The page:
Why students use google translate and what teachers can do

What to do when students use google translateDuring the quarantine, I’ve seen a lot of teachers complaining about students submitting work in which they’ve used Google Translate. The problem is not new for language teachers, but without being able to have all writing done in the classroom during distance learning, the problem is now more relevant than ever. So,  why do students use translators and what can we do about it?

Why students use translators?

  • Laziness: they don’t want to think about what they’ve learned and what they already know how to say in the target language. They just want to get the assignment done and translators have the answers they are looking for.
  • Frustration: Students want to be able to express themselves with the same language ability as they are accustomed to in their native language.  Students are likely thinking about how to answer the question in their native language and are translating word by word and when they come across a word (or sentences) they don’t know, they look it up.
  • Relevance/Compliance: Students aren’t concerned about language acquisition and are just wanting to get a good grade. They want to please their teacher and think that the answer is more important than the method. They may not even be interested in learning the language are just required to take the class to get credit.


What can we do about it?

Certainly, these methods are not going to solve the issue for every student. There will always be some students that

  • Do writing in class: Well, this doesn’t apply during remote learning but it is always best to have written work done during class time. This way you can monitor students and help them out when they get stuck. When students ask me how to say something, I can try to help them think of a simpler way to say it (circumlocution) or just provide the word for them if it is necessary.
  • Focus on Input: Especially for beginner level classes, try to limit the amount of output you are asking for and instead make sure you are giving students a flood of language input. Just like you can’t get water out of a dry sponge, you can’t get language out of a student who hasn’t acquired it yet.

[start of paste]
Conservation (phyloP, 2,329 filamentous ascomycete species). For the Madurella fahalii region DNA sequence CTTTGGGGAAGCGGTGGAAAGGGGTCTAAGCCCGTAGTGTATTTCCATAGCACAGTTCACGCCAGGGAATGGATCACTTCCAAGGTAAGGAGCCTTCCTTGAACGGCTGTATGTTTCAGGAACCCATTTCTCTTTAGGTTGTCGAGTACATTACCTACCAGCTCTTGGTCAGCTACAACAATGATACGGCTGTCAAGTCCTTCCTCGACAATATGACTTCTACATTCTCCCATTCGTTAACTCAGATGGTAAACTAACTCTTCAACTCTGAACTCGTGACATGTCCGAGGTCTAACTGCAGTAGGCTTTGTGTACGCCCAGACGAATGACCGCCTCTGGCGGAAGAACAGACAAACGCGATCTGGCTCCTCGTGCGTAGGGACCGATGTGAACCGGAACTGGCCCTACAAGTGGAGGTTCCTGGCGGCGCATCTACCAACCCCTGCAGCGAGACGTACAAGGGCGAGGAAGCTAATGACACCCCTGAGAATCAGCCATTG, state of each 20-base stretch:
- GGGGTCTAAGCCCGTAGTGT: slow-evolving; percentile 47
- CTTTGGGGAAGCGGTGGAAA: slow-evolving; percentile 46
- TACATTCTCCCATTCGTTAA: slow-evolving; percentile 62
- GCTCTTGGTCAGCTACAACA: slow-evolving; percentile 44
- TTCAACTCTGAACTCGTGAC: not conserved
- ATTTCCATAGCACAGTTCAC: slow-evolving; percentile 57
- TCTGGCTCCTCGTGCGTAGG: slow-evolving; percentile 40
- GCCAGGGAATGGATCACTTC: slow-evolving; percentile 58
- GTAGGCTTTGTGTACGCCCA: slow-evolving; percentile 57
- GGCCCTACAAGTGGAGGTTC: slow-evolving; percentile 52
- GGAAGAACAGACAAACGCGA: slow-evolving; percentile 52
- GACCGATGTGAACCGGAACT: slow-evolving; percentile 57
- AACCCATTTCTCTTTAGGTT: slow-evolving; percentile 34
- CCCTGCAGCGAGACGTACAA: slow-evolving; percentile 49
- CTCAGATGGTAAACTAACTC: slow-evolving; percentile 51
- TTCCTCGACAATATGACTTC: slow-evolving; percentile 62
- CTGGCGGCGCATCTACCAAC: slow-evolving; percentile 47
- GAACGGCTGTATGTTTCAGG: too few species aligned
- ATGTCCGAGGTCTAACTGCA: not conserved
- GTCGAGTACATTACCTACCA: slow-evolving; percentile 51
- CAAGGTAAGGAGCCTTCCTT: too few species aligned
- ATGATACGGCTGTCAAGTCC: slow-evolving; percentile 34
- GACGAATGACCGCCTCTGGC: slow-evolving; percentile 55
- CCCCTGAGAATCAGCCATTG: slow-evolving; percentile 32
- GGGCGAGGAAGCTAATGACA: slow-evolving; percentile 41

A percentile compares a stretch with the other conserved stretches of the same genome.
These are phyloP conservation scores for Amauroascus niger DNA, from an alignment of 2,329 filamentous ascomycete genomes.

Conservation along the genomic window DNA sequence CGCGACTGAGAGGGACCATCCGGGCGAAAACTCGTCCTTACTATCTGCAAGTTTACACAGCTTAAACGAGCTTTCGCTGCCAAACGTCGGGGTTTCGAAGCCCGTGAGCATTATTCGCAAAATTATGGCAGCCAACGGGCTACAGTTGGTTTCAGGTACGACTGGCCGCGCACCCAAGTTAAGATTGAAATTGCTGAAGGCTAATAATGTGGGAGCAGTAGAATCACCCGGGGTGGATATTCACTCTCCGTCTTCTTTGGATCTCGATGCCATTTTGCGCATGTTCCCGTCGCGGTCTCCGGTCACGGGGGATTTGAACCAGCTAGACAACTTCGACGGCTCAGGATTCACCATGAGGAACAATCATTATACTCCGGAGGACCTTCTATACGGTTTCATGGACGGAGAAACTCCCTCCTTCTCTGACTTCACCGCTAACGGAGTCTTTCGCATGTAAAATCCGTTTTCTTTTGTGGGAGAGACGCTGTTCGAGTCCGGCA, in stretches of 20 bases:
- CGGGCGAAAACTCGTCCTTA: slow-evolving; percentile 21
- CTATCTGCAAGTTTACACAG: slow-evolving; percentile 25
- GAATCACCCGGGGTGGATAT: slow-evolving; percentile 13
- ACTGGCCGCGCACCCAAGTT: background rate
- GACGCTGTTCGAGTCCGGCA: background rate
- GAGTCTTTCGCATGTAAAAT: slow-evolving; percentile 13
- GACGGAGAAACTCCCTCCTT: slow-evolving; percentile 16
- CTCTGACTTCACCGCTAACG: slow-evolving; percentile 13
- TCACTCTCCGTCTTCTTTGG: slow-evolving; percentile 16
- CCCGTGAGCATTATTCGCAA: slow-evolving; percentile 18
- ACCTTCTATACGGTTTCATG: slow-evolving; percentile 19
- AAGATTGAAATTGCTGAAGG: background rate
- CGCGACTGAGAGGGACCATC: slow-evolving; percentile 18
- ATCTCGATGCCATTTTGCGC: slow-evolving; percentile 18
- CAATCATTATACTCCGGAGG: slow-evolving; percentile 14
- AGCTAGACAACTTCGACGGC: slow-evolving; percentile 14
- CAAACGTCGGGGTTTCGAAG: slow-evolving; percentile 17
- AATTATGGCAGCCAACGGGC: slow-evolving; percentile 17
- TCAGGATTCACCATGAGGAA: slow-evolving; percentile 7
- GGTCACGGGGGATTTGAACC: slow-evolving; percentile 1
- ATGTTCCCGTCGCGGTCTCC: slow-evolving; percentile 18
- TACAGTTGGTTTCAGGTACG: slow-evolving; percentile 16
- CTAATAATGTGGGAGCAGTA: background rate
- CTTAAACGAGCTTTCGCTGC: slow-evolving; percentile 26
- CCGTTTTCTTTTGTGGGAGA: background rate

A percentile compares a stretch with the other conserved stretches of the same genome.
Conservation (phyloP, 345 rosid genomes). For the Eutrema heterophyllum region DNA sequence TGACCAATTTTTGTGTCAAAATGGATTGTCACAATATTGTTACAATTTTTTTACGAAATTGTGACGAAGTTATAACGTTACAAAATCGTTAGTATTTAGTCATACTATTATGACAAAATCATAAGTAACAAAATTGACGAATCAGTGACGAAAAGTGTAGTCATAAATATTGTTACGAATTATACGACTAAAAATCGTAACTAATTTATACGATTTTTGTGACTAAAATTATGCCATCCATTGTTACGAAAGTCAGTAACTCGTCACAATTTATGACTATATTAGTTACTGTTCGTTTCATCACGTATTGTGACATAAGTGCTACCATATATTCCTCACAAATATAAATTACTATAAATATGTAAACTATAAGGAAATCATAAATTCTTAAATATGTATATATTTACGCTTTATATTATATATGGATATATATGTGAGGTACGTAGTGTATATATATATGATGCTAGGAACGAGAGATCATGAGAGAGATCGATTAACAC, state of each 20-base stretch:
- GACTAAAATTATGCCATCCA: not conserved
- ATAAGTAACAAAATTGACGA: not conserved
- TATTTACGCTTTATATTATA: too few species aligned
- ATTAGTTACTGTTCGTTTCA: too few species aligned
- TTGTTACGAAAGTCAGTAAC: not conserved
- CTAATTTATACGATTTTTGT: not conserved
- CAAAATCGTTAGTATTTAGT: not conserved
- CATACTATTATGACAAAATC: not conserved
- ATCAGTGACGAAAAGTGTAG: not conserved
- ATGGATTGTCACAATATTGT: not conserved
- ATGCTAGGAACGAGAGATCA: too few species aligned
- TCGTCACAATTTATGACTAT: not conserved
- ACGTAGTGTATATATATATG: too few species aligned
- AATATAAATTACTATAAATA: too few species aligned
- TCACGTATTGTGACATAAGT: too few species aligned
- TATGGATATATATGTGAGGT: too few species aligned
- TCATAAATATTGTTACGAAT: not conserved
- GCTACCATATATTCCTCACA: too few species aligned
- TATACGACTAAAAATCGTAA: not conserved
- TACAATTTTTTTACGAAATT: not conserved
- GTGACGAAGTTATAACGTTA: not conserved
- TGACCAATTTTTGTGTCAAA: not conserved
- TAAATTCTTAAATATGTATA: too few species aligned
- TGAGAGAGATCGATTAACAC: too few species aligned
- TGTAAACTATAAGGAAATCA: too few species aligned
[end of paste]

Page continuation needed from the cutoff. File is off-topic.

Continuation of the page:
• Cultivate a culture of mistakes and realistic expectations: Let your students know that you don’t expect them to be perfect. Make sure you have given them ample input on a particular topic before you ask them to give output on it. Ensure they have seen the words/phrases/structures in many repetitions so that it becomes part of their own language and they can use it properly. I also tell my students that I want to know what they can do with the language they have and not what a computer knows.
  • Cultivate an environment of learning over grades: Make sure students know that you value the process of their journey of language acquisition. What you provide feedback on and what you grade shows students your priority. Some of us have requirements to meet, but LESS grading and more focus on interactions in the language may help here.
  • Circumlocution and Guided Lessons: Having a lesson about how to circumlocute and how to properly use a website like WordReference may discourage online translator use.
  • Honor Contract: Make it part of your class honor code. Give them clear expectations at the beginning of the year and have them sign a contract if needed and how you will proceed if translators of used. When would it be appropriate for them to use it and when would it not be. If you follow the above suggestions, this will hopefully be a moot point.


How do you deal with translators in your class? Write a comment below.


About SpanishPlans

Spanish Educator, with focus on acquisition Educator Enthusiast I love learning about and sharing culture.
This entry was posted in Discussion/Methodology, Uncategorized and tagged , . Bookmark the permalink.

2 Responses to Why students use google translate and what teachers can do

  1. Gale says:

    I’m am actively trying to learn a language, and I still use google translate. I use it to double check whether I know how to translate something right, and I love the immediate feedback/correction. (And yes, I realize it doesn’t do as well with idioms and stuff, but still, it helps me out).

    While for a student who’s using it to skip out on things it can be keeping them from learning, it can be a learning tool for those who want to use it that way.

  2. John Simcox says:

    Like all new innovations, language translation tools online are as good as the method that uses them. If a student uses them to translate, in one fell copy-and-paste, yes it is cheating. If a student uses it to check likely correct sentences for minor flaws, it is definitely not cheating. We should consider banning paper dictionaries if any form of aid (beyond the teacher’s lessons) is considered to be a lazy crutch. I’m sensing from all this anti-Google Translate bias a fear of irrelevance by many teachers. Be aware that Google Translate Russian is over 99% correct. I wonder how many non-native instructors are at that level?

Share your ideas!

Fill in your details below or click an icon to log in:

WordPress.com Logo

You are commenting using your WordPress.com account. Log Out /  Change )

Facebook photo

You are commenting using your Facebook account. Log Out /  Change )

Connecting to %s

This site uses Akismet to reduce spam. Learn how your comment data is processed.